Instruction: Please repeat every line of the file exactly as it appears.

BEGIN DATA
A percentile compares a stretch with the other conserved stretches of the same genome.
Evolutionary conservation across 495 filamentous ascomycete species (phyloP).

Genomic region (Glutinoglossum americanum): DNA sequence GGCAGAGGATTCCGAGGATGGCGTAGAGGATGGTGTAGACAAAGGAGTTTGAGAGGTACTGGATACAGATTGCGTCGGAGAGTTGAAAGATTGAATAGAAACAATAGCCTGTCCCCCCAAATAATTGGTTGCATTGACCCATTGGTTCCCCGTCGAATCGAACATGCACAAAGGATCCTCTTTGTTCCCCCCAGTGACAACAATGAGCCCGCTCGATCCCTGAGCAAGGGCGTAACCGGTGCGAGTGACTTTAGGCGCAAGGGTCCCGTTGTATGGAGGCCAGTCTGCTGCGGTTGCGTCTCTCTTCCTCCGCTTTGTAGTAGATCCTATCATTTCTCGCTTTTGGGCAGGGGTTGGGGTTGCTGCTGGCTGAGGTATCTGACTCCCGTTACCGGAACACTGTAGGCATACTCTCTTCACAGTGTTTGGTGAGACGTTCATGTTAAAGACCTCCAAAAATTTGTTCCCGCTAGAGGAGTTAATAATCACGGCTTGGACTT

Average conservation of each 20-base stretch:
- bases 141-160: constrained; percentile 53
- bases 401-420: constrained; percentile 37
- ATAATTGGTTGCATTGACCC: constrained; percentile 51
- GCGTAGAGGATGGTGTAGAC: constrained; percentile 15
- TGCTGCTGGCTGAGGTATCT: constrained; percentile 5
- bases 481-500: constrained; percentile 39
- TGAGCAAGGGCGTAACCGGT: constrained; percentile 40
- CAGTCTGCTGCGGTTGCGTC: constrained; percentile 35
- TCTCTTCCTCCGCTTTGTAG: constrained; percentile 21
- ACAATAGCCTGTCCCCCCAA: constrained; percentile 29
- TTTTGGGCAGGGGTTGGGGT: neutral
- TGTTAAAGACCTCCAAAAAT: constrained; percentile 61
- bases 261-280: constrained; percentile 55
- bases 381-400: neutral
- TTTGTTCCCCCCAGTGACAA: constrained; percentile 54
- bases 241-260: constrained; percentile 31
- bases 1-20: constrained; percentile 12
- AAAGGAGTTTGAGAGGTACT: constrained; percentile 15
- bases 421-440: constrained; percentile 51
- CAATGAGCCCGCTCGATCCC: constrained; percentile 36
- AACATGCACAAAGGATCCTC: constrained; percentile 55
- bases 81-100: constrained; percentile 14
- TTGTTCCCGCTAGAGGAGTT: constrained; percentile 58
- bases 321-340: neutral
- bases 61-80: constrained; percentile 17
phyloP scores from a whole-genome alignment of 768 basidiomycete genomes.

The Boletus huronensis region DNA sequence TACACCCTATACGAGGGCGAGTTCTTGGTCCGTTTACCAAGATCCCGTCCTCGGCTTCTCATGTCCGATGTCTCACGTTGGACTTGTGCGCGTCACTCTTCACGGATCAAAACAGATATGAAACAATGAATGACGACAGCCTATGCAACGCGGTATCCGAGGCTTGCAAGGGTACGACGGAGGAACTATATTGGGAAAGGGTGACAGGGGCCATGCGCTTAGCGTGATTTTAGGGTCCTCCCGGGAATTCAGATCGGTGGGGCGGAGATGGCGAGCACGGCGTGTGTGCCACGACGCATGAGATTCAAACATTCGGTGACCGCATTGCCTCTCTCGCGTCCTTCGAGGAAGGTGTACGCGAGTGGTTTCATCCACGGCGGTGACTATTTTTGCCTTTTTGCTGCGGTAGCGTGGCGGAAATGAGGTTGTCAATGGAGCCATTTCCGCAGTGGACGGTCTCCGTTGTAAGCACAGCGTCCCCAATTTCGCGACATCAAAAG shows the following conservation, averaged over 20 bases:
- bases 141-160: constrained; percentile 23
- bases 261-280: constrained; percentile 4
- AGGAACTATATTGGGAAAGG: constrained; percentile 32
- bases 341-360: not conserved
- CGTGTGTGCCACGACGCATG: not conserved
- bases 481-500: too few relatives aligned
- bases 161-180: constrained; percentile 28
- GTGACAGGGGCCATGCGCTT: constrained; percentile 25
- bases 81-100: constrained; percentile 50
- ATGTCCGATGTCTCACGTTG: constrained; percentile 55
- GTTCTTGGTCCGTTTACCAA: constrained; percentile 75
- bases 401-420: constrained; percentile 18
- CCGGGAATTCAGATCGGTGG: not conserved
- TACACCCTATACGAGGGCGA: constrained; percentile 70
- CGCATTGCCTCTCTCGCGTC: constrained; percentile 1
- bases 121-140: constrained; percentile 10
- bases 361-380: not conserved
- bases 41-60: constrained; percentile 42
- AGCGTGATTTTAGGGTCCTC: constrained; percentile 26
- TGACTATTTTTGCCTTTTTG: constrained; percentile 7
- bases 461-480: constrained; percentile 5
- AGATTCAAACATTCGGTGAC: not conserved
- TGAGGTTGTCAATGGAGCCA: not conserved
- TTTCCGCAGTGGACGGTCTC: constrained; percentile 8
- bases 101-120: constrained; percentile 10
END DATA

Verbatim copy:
A percentile compares a stretch with the other conserved stretches of the same genome.
Evolutionary conservation across 495 filamentous ascomycete species (phyloP).

Genomic region (Glutinoglossum americanum): DNA sequence GGCAGAGGATTCCGAGGATGGCGTAGAGGATGGTGTAGACAAAGGAGTTTGAGAGGTACTGGATACAGATTGCGTCGGAGAGTTGAAAGATTGAATAGAAACAATAGCCTGTCCCCCCAAATAATTGGTTGCATTGACCCATTGGTTCCCCGTCGAATCGAACATGCACAAAGGATCCTCTTTGTTCCCCCCAGTGACAACAATGAGCCCGCTCGATCCCTGAGCAAGGGCGTAACCGGTGCGAGTGACTTTAGGCGCAAGGGTCCCGTTGTATGGAGGCCAGTCTGCTGCGGTTGCGTCTCTCTTCCTCCGCTTTGTAGTAGATCCTATCATTTCTCGCTTTTGGGCAGGGGTTGGGGTTGCTGCTGGCTGAGGTATCTGACTCCCGTTACCGGAACACTGTAGGCATACTCTCTTCACAGTGTTTGGTGAGACGTTCATGTTAAAGACCTCCAAAAATTTGTTCCCGCTAGAGGAGTTAATAATCACGGCTTGGACTT

Average conservation of each 20-base stretch:
- bases 141-160: constrained; percentile 53
- bases 401-420: constrained; percentile 37
- ATAATTGGTTGCATTGACCC: constrained; percentile 51
- GCGTAGAGGATGGTGTAGAC: constrained; percentile 15
- TGCTGCTGGCTGAGGTATCT: constrained; percentile 5
- bases 481-500: constrained; percentile 39
- TGAGCAAGGGCGTAACCGGT: constrained; percentile 40
- CAGTCTGCTGCGGTTGCGTC: constrained; percentile 35
- TCTCTTCCTCCGCTTTGTAG: constrained; percentile 21
- ACAATAGCCTGTCCCCCCAA: constrained; percentile 29
- TTTTGGGCAGGGGTTGGGGT: neutral
- TGTTAAAGACCTCCAAAAAT: constrained; percentile 61
- bases 261-280: constrained; percentile 55
- bases 381-400: neutral
- TTTGTTCCCCCCAGTGACAA: constrained; percentile 54
- bases 241-260: constrained; percentile 31
- bases 1-20: constrained; percentile 12
- AAAGGAGTTTGAGAGGTACT: constrained; percentile 15
- bases 421-440: constrained; percentile 51
- CAATGAGCCCGCTCGATCCC: constrained; percentile 36
- AACATGCACAAAGGATCCTC: constrained; percentile 55
- bases 81-100: constrained; percentile 14
- TTGTTCCCGCTAGAGGAGTT: constrained; percentile 58
- bases 321-340: neutral
- bases 61-80: constrained; percentile 17
phyloP scores from a whole-genome alignment of 768 basidiomycete genomes.

The Boletus huronensis region DNA sequence TACACCCTATACGAGGGCGAGTTCTTGGTCCGTTTACCAAGATCCCGTCCTCGGCTTCTCATGTCCGATGTCTCACGTTGGACTTGTGCGCGTCACTCTTCACGGATCAAAACAGATATGAAACAATGAATGACGACAGCCTATGCAACGCGGTATCCGAGGCTTGCAAGGGTACGACGGAGGAACTATATTGGGAAAGGGTGACAGGGGCCATGCGCTTAGCGTGATTTTAGGGTCCTCCCGGGAATTCAGATCGGTGGGGCGGAGATGGCGAGCACGGCGTGTGTGCCACGACGCATGAGATTCAAACATTCGGTGACCGCATTGCCTCTCTCGCGTCCTTCGAGGAAGGTGTACGCGAGTGGTTTCATCCACGGCGGTGACTATTTTTGCCTTTTTGCTGCGGTAGCGTGGCGGAAATGAGGTTGTCAATGGAGCCATTTCCGCAGTGGACGGTCTCCGTTGTAAGCACAGCGTCCCCAATTTCGCGACATCAAAAG shows the following conservation, averaged over 20 bases:
- bases 141-160: constrained; percentile 23
- bases 261-280: constrained; percentile 4
- AGGAACTATATTGGGAAAGG: constrained; percentile 32
- bases 341-360: not conserved
- CGTGTGTGCCACGACGCATG: not conserved
- bases 481-500: too few relatives aligned
- bases 161-180: constrained; percentile 28
- GTGACAGGGGCCATGCGCTT: constrained; percentile 25
- bases 81-100: constrained; percentile 50
- ATGTCCGATGTCTCACGTTG: constrained; percentile 55
- GTTCTTGGTCCGTTTACCAA: constrained; percentile 75
- bases 401-420: constrained; percentile 18
- CCGGGAATTCAGATCGGTGG: not conserved
- TACACCCTATACGAGGGCGA: constrained; percentile 70
- CGCATTGCCTCTCTCGCGTC: constrained; percentile 1
- bases 121-140: constrained; percentile 10
- bases 361-380: not conserved
- bases 41-60: constrained; percentile 42
- AGCGTGATTTTAGGGTCCTC: constrained; percentile 26
- TGACTATTTTTGCCTTTTTG: constrained; percentile 7
- bases 461-480: constrained; percentile 5
- AGATTCAAACATTCGGTGAC: not conserved
- TGAGGTTGTCAATGGAGCCA: not conserved
- TTTCCGCAGTGGACGGTCTC: constrained; percentile 8
- bases 101-120: constrained; percentile 10